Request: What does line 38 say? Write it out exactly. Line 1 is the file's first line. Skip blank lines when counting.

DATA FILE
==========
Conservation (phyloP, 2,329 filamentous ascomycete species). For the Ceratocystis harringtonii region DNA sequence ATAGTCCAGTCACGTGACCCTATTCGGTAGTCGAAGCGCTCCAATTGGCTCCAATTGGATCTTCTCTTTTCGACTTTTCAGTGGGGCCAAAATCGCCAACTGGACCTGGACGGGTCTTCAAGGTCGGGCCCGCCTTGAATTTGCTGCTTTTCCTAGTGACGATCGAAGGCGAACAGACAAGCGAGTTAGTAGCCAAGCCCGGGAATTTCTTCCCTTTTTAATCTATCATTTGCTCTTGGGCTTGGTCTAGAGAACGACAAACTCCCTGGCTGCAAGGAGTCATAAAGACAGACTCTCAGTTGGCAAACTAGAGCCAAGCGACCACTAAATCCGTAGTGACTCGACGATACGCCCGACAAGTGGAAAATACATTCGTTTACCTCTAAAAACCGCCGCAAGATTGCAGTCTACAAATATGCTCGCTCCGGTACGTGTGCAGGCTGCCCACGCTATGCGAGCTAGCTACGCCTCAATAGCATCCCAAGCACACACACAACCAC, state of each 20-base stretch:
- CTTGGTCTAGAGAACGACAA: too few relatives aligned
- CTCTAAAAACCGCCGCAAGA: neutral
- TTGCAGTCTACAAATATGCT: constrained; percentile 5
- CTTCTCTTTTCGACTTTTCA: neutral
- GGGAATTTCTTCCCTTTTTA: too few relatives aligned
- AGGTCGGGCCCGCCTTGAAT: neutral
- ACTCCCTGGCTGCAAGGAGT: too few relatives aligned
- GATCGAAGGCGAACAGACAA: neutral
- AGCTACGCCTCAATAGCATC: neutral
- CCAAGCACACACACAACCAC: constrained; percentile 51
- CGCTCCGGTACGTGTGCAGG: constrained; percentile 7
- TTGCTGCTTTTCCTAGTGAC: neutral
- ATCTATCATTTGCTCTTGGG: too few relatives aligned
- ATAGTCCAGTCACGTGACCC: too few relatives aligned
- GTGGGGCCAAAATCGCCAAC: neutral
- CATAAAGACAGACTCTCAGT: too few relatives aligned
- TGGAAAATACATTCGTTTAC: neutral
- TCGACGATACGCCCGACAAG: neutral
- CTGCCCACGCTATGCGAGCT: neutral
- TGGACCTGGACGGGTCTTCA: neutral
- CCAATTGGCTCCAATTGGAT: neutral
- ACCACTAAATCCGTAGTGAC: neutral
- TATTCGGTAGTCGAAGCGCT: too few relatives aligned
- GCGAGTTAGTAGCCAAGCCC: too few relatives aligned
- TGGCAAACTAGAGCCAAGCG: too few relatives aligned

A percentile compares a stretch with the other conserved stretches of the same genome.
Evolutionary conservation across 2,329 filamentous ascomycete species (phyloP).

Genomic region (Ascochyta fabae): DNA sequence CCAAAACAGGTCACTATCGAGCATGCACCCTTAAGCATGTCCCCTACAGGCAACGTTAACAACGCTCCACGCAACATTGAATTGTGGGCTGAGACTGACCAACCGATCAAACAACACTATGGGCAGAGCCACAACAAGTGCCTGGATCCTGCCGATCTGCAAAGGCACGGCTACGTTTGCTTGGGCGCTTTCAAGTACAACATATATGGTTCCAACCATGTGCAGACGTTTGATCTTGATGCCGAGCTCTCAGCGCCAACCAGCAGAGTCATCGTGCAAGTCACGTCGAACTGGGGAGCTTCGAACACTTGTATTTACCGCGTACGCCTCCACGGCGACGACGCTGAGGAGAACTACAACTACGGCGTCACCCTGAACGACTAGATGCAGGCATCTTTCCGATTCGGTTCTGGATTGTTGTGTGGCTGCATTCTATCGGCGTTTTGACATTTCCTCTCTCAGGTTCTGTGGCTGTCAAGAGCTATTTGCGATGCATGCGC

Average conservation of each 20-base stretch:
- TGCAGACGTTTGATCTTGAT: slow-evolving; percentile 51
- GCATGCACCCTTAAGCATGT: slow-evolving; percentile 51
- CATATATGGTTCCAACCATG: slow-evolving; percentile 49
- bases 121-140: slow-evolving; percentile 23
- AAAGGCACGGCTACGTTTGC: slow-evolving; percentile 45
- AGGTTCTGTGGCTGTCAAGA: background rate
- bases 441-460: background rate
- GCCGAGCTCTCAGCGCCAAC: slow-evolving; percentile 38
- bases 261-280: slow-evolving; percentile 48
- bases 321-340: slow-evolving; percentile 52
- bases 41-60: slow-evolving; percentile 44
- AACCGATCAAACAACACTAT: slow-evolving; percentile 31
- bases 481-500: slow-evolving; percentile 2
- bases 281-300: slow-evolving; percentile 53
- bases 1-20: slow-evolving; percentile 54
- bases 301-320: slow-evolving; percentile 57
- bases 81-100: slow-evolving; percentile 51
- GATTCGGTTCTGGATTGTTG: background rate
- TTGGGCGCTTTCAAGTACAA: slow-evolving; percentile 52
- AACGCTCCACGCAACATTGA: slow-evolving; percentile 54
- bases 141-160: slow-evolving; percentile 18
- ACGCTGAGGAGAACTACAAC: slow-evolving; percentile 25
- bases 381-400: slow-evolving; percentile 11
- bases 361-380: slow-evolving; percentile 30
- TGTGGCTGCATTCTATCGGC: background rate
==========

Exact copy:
- GCCGAGCTCTCAGCGCCAAC: slow-evolving; percentile 38